The values for width and height are in pixels. You do not need to explicitly declare them as been in pixels. As stated above the actual order of attributes does not matter but generally web designers will place ‘src’ first as this is the most important attribute to use with the <image> tag.
The <a> anchor tag is responsible for adding hyperlinks. The <a> tag can be placed around both text and images to make them hyperlinks. Like the <img> tag, the <a> tag needs attributes to make it do anything interesting. The main attribute associated with the <a> tag is ‘href’ which stands for hypertext reference. This is the location of the file you wish to link to entered either as an absolute or relative path.
An absolute path example would be:
<a href="http://www.shu.ac.uk"> Link to Sheffield Hallam University </a>
Assume we have a file called ‘index.html’ and we want to link to a page call ‘about.html’ that is in the same folder then the relatve path would be:
<a href="about.html"> About the Building </a>
If the ‘about.html’ file was in a folder called ‘facts’ that was below the current location of the file containing the link the path would be as follows:
<a href="facts/about.html"> About the Building </a>
If the ‘about.html’ file in the ‘facts’ folder linked back to the ‘index.html’ page in the folder above it then the path would be as follows:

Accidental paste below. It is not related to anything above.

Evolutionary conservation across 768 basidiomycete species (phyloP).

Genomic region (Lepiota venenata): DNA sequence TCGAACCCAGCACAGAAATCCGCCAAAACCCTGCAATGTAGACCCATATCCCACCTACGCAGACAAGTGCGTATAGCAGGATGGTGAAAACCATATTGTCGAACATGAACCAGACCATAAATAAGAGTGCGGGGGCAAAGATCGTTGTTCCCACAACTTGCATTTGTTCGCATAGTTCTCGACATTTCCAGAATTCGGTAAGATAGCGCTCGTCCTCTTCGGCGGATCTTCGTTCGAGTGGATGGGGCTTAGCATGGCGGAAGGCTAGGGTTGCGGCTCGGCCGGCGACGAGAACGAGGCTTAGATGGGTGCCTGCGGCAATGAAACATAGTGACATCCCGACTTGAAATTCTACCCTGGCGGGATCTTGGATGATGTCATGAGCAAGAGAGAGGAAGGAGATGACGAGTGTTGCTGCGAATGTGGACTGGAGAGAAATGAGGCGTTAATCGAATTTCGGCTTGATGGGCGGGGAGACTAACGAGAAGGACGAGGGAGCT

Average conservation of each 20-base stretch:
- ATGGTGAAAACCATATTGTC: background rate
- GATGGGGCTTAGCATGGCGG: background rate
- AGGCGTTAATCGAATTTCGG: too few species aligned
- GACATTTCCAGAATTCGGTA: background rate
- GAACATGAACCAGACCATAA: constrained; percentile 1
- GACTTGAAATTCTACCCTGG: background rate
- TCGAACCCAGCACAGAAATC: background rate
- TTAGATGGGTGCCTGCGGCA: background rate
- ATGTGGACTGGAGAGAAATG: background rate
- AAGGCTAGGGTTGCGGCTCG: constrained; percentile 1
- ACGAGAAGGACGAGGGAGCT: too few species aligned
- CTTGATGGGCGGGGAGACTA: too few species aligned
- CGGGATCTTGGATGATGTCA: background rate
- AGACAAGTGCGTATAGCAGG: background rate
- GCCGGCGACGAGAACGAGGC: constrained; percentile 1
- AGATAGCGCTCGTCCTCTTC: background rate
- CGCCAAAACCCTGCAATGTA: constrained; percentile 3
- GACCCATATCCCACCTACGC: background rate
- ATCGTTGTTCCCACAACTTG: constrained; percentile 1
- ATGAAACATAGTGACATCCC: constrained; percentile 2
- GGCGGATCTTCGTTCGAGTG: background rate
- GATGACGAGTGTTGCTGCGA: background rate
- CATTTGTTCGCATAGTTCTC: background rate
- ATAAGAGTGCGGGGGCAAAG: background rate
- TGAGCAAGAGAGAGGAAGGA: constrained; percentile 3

<a href="../index.html"> Home </a>
The double dots take the browser back up a directory to find the 'index.html' page.
Another trick with a relative path is to add a backslash at the beginning. The backslash has the effect of making the path relative to the root of the web site. That is you are basically navigating to the top of the tree structure and then winding you way down from that point.
<a href="/facts/about.html"> About the Building </a>
In the above example the link will look for a subfolder at the top of the file strucuture called 'facts'. The benefit of relative paths like this is that you do not need to worry about the domain name on which the files are held.
<a href="/facts/about.html"> About the Building </a>
The above example could be the same as the following.
<a href="http://www.mustbebuilt.co.uk/facts/about.html"> About the Building </a>
Or it might be equal to:
<a href="http://www.someother.com/facts/about.html"> About the Building </a>
It just depends which server the file is placed on.
Another attribute of the <a> tag is ‘title’. This adds a screen tip when the user places their cursor over a link in the browser. An example of a hyperlink with the ‘title’ attribute would be:
<a href="facts/about.html" title="Learn About the Building"> About the Building </a>
When you make text a hyperlink it will appear blue and underlined. If you have visited that page already it will appear pink. The underline effect and colours are default styling, that as we will see later, can be changed by the addition of some CSS.
Tip: Surely links use the <link> tag? Well there is a <link> tag, but it is used for attaching CSS (stylesheets) to the HTML document.